Jaguar F-Pace 2016 Road Test

The Jaguar F-Pace is set to be Jaguar’s best-selling car. Hardly surprising when the Porsche Cayenne and Macan are Porsche’s best sellers. While Audi and BMW don’t exactly do badly with their Russian doll families of Q2s, Q3s, Q5s and Q7s, and X1s, X3s, X4s, X5s and X6s.

Not only that, after Jeep, Jaguar LandRover has more experience building four wheel drive vehicles than anyone else.

Jaguar F Pace Silver F34 Svetii Stefan

But the F-Pace is no rebodied Range Rover. It has been engineered from the ground up to share Jaguar’s own aluminium structure with the XE and XF, a bit like VAG’s MQB, but aluminium, not steel, saving the weight of an average adult.

It comes with Jaguar’s new 2.0 litre 180PS Ingenium diesel engine, or a 300PS/700Nm 3.0V6 diesel or a 380PS 3.0V6 supercharged petrol engine. Behind that is a manual 6-speed or 8-speed automatic transmission, and then either four-wheel drive or rear-wheel drive. The rear-wheel drive 2.0D manual achieves a benchmark 129g/km CO2, putting it on the list for a lot of company drivers. And the AWD 2.0D is only 134g/km making a monthly BIK deduction of £287 for a 40% taxpayer.

Jaguar F Pace Sharkfin Aerial

The car bristles with technology, even in basic ‘Prestige’ spec, and you can read all the details in the price and specifications section. Particularly useful is the built-in WiFi that allows you to connect up to 8 phones, tablets and other devices either in the car or in close proximity to it. But here we’re going to concentrate on how the car drives on the road and off the road. All the cars we drove were four wheel drive.

Jaguar F Pace Blue Side Mountain Top

The supercharged 380PS 3.0V6 automatic howls and screams like the same engine does in the Jaguar XF. Left in ‘Sport’ there’s little need to paddle it. The car simply goes and grips and rides and handles best on 20-inch wheels with 255/50 Pirelli P Zero tyres. The 22-inch wheels with 265/40 tyres look better, especially in black, but don’t drive better. Strong brakes too, that didn’t fade even coming down a mountain several thousand feet through 22 hairpin bends. It’s quick. And it looks after you. It’s safe.

Jaguar F Pace Rear Pinnacle

The turbocharged 300PS 3.0V6 diesel romps up hills better, largely due to its immense 700Nm torque. It’s also more docile and less dramatic at lower speeds, trickling along in traffic or accelerating hard. But there’s a bit more weight transfer than there is in the 3.0V6 petrol on the same 20-inch tyres. Of course, in day-to-day use, the 3.0V6 diesel is going to be a lot more economical, and if you ever need to tow anything, like an Airstream caravan or a racing car, it’s very much the obvious choice.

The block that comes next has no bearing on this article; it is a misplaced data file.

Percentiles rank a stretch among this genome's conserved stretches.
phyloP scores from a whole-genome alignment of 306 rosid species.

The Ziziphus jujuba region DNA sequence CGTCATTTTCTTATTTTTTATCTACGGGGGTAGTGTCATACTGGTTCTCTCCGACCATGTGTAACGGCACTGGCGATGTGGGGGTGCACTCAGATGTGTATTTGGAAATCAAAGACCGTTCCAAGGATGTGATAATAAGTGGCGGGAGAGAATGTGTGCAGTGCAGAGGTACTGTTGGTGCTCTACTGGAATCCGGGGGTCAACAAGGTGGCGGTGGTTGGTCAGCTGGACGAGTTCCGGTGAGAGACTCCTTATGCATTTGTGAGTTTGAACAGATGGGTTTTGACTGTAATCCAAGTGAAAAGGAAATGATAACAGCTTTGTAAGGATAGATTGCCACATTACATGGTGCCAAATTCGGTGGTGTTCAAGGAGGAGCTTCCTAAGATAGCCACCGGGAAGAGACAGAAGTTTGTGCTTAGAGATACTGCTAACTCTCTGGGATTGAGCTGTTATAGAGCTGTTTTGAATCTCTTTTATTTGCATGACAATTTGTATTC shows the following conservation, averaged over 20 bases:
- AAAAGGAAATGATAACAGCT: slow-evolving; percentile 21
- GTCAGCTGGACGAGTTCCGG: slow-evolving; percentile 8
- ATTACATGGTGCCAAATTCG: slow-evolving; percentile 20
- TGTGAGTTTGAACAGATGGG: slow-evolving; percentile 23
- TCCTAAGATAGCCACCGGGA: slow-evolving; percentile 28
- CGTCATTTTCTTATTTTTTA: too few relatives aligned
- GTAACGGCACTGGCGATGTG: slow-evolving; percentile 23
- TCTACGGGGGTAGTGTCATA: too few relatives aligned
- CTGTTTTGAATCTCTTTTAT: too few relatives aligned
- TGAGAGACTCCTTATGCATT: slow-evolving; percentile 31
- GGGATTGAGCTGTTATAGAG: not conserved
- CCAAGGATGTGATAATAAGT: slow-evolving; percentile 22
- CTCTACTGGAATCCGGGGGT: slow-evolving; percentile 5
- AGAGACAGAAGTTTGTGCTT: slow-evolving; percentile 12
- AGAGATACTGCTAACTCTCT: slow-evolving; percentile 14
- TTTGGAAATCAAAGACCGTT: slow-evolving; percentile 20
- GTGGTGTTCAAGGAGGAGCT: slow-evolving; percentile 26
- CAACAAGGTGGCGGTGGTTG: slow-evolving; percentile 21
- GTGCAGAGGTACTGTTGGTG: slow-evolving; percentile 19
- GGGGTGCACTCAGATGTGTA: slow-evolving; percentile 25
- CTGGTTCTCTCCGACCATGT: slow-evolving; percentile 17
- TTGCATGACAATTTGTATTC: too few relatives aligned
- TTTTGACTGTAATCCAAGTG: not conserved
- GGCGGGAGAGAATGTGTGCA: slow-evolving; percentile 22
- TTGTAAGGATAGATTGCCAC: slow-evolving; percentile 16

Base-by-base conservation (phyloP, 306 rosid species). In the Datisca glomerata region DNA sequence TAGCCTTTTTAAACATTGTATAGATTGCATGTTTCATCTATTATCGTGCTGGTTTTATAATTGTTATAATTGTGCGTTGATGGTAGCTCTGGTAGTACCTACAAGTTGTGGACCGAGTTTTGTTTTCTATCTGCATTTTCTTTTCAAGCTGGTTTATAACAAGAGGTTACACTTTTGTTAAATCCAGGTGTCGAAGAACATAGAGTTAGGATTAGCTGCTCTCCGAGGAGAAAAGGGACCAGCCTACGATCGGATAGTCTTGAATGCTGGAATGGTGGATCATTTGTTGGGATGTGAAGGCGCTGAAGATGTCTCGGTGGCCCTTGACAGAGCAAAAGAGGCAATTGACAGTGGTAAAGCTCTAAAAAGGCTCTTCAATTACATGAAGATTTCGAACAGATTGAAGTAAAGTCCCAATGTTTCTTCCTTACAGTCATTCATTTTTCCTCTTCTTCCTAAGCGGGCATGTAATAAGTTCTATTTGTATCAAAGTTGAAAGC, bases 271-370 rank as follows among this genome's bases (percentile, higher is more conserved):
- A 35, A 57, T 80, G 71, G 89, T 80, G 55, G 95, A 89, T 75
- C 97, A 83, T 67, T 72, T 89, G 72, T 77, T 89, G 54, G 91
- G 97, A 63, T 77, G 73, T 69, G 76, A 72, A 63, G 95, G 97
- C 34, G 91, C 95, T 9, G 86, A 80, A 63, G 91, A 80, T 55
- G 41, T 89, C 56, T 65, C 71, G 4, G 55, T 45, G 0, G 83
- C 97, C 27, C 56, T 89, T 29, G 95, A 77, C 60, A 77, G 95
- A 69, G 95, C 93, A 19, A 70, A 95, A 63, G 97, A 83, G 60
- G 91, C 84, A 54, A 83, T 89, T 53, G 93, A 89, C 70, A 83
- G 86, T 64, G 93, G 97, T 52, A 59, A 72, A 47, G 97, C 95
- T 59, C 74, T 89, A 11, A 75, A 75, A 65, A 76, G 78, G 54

Jaguar F Pace Silver R34 Roadside

I thought the 2.0 litre 180D automatic would be the runt of the litter, but it wasn’t. Despite only 180PS and 430Nm torque at quite high revs, it gets a move on and felt more lively than the XF 2.0D 180 AWD we drove 1,000 miles in March. (link) With less weight over the front 20-inch wheels, it’s also very nicely balanced. Company drivers needn’t be worried about picking it for tax reasons, but if they ever plan to tow anything over 2,000kg they need the V6 diesel.

Jaguar F Pace Blue Descending Dam

Off the road, Jaguar imposed some fairly severe tests on the car, proving it’s close to a Range Rover in capability. And that immediately gives it an advantage over sporty SUVs like the Porsche Macan, the Audi Q5 and the BMW X5 that aren’t so good in the rough stuff.

Jaguar F Pace Descending Dam From Car

We took it through typical LandRover tests, down steep, rocky banks, down a specially constructed 45 degree slope off the edge of a dam, through a marsh, over a snowy pass, up a mountainside, then back down again, and along an ancient Prussian road through the mountains of Montenegro. Using the All Surface Progress control (like a low speed cruise control) it did the lot without breaking sweat. After which, we went hooning down a surfaced road in the same car at ridiculous sportscar speeds.

Jaguar F Pace Hooning Down Mountain

It’s as quick as a Porsche Macan on the road. And very nearly as good as a Range Rover Sport off the road. (You can’t raise the suspension.)

So the Jaguar F-Pace is everything in one. A sports car. A towcar. An off-roader. And a poser.

Forget the 129g/km CO2 of the rear drive 2.0 Diesel. Make sure F-Pace you order has the all-important ‘AWD’ badge on the back.

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